Medscape Discusses Euthanasia in Disasters

I’m late to the party on this one, but there’ s been a discussion over at MedScape by several docs (incidentally they’re all very good bloggers: Robert W. Donnell of Notes from Dr. RW, Pennie Marchetti of Medpundit, Roy Poses,  of the group blog Health Care Renewal and Robert Centor, of DB’s Medical Rants, which for my money has excellent medical content but needs more rants).

Unsurprisingly, all a) can’t say what they’d do in a serious disaster situation but b) think euthanasia is a bad solution.  It’s not really a discussion amongst the named participants, more a series of well written short monographs about the above.  It’ll take you about 5 minutes to read.

My rant-critique of a trivial but annoying point: three of the five invoked the Hippocratic Oath, which I find more than a little hackneyed, and silly.  First, I know of no physician who gets up in the morning and runs through the oath to make sure it’s ‘all still in there’.  Second, for those who profess they do, are they really “…swear(ing) by Apollo the physician, by Aesculapius, Hygeia, and Panacea, and I take to witness all the gods, all the goddesses, to keep according to my ability and judgment the following oath:?”  No.

And, let’s not forget that many medical student graduates don’t take the Hippocratic Oath (I never have), but one of the others.  My class took the Oath of Geneva (enacted after medical complicity in Nazi atrocities compelled the World Medical Association to write a new oath in 1948).  (It’s been modified a few times; here’s the original version, which leaves out the ‘from conception’ part).

So, invoking Hippocrates doesn’t really get me onboard with an argument; I understand what is meant, but it’s not quite the Ten Commandments for me and my practice.  (First Do No Harm is).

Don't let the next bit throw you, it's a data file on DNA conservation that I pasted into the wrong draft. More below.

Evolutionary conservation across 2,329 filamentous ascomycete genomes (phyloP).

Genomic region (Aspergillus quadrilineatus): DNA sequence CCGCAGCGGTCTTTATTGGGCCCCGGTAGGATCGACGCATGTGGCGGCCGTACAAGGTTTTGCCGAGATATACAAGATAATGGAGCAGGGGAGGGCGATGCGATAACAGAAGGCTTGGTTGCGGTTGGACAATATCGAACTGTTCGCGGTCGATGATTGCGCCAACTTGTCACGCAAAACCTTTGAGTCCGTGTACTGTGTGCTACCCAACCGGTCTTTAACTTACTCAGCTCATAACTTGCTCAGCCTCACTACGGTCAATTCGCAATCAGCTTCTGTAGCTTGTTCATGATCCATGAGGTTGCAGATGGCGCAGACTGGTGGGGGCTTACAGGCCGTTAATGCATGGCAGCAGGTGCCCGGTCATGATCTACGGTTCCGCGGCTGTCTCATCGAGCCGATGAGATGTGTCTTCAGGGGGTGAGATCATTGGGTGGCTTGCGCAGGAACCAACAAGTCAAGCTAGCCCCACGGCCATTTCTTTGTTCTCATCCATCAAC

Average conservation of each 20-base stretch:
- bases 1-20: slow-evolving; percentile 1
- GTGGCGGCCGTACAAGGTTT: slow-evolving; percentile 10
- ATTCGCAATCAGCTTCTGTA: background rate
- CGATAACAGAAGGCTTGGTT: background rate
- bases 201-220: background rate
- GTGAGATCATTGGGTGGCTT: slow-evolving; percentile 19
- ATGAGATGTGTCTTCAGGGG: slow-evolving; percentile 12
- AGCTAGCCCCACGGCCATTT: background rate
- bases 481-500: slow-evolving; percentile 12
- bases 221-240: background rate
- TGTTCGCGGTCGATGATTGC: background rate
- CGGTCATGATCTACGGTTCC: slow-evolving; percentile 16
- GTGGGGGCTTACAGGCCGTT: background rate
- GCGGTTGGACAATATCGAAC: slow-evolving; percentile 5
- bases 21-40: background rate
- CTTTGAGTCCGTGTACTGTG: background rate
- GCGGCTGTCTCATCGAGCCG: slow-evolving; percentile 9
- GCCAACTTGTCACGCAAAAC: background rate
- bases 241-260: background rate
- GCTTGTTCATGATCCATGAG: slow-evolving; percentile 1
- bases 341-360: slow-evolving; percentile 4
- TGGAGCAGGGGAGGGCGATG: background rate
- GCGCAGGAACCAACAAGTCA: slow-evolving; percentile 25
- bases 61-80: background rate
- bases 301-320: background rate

And, I think if we as a society cherish duration of life over quality of life, so be it.  Be prepared to suffer for your last days; and to what end?  We still, all, die.

Me?  To paraphrase Dr. Oscar London, “Let me go, embraced in the arms of morpheus, and not strapped to a chair in the day room.”


  1. Whenever I hear about the Hippocratic oath, I am reminded that technically I never took it. I graduated out of synch with my classmates, and therefore never attended a graduation ceremony — I had to be on to my internship.

    Saved money on the cap-and-gown rental, still got all the paperwork.

  2. Your closing comment reminds me of the plea: “Let me go peacefully in my sleep, like my grandfather; and not screaming in terror, like the people in his car.”

  3. Thanks for reading the Medscape piece. It’s a popular myth that all doctors in training, or upon graduation, take the Hippocratic oath. I didn’t.

    The recent acceptance of physician assisted death, when considered in light of historic medical ethical traditions, is an aberration. I invoked the oath merely as an example of that.

  4. familydoc says:

    We don’t need an oath – try this:
    Primum non nocere.